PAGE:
Moreover, the term implies authority — a valuable quality people look for in businesses. All buyers respect authority, especially when you substantiate it with research and studies. Using backed gives credence to your arguments and credibility that you’re speaking from a position of power.

But there’s a caveat. 

Like the term “new and improved,” you can’t just go around using the “backed” without concrete proof. If so, pragmatic and educated buyers will see through your deception and discredit you. That may lead to negative word-of-mouth, which ultimately tarnishes your reputation.

No Obligation

The term “no obligation” is not quite as powerful as “free” but still possesses direct mail advantages.

Unlike the other magical words listed, “no obligation” speaks of your company’s character. It displays that you are not after your customer’s money but want them to genuinely see the value in your solutions. Allow me to explain.

For instance, imagine you have a new air-conditioning unit that allows customers to use it free for 30 days. They have no obligation regarding the installation fees and disassembly. If customers like the unit, they pay for it; otherwise, you’ll remove the system with no questions asked.

The “no obligation” attached to the offer tells customers that you trust their judgment. Offering no obligation reassures buyers that you won’t pressure them into buying something they don’t want or need. More importantly, it builds confidence among your potential customers because you believe in the quality of your solutions. You are willing to offer them without any strings attached.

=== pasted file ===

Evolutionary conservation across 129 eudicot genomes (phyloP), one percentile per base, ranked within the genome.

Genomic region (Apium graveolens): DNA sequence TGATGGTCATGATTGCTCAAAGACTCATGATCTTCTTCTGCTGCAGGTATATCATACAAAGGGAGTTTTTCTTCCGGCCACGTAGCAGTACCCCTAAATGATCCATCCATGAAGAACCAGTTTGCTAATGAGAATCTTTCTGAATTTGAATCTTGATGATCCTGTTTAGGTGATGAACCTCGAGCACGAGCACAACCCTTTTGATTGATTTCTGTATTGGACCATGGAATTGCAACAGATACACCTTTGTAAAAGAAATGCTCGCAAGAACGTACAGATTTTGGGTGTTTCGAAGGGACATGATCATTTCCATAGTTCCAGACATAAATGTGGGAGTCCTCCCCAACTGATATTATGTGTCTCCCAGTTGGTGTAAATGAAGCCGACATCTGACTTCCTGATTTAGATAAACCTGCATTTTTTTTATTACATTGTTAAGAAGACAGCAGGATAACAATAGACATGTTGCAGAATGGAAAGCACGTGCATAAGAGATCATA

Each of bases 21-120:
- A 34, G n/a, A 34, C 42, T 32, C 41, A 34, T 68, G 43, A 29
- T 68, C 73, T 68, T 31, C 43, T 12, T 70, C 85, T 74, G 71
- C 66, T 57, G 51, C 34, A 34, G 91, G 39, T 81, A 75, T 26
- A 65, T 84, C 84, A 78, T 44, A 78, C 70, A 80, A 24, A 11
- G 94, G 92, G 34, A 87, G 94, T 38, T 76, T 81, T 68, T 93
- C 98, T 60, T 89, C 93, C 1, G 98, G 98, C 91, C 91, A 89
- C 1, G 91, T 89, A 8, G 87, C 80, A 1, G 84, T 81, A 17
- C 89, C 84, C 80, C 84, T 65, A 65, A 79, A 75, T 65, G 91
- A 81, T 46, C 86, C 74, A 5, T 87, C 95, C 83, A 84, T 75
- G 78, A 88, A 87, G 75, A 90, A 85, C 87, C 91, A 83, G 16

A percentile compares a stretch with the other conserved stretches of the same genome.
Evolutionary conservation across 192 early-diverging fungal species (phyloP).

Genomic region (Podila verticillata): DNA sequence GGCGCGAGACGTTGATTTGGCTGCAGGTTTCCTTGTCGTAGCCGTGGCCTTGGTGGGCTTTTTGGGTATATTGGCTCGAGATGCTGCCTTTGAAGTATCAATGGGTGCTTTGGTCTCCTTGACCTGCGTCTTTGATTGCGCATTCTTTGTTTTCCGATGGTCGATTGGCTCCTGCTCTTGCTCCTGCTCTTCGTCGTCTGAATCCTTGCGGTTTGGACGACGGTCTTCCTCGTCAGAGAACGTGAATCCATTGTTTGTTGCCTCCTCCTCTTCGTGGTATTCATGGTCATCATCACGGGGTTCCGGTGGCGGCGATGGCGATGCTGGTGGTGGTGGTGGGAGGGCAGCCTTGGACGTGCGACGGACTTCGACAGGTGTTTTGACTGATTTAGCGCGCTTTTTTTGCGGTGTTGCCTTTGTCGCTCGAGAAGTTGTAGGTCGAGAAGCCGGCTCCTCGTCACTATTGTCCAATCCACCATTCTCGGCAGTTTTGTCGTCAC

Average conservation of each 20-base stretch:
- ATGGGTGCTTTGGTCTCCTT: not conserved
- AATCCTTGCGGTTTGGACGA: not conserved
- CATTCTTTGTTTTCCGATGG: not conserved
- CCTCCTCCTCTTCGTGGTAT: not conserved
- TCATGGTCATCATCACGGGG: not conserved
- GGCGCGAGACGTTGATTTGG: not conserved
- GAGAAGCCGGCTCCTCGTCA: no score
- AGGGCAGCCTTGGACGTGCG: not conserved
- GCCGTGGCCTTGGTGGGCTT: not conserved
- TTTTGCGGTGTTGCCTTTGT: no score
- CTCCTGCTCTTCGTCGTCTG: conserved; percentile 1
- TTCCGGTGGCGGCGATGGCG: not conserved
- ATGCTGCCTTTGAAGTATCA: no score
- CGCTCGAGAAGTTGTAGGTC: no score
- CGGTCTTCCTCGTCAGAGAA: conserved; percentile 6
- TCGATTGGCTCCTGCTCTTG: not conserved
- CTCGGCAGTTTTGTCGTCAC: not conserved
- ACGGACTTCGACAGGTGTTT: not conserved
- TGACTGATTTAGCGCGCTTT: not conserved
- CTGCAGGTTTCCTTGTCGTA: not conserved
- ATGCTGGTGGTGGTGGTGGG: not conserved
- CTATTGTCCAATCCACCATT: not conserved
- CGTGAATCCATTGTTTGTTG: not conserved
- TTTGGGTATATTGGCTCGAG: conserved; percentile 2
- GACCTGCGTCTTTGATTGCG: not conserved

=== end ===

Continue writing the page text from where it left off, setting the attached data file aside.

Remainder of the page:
Successfully incorporating this phrase into direct mail marketing campaigns entails a hyper-focus on providing customers with high-quality products or services. You must also communicate clearly about what you are offering. This establishes trust among potential customers from the start and encourages them to take advantage of your no-obligation offers.

See Inside

One of the unspoken direct mail advantages over other channels is its element of physicality. After all, opening and reading direct mail postcards is more exciting than clicking emails. You can be as crafty as you want in presenting your direct mail, like adding an element of surprise. The term “see inside” perfectly pairs with any tantalizing presentation.

The phrase “see inside” conveys a sense of exclusivity and encourages customers to look more closely at your offer. It’s a subtle testament that underneath your “see inside” invitation lies a value that customers will want to read. Using it can help attract more attention from potential customers and create excitement to “discover” your offer.

To effectively leverage the power of this phrase, you need to consider two things:

  • Your opening statement
  • Your complete offer

Like email headlines, your opening statements should be catchy enough to pique readers’ interest to look inside. Tailor your opening statement to your customers’ pleasure points, pain points, and underlying felt needs to make it effective. Doing so exhibits your awareness of your customer’s situation, which makes you an authoritative leader in their eyes. More importantly, it increases their anticipation to know your solution.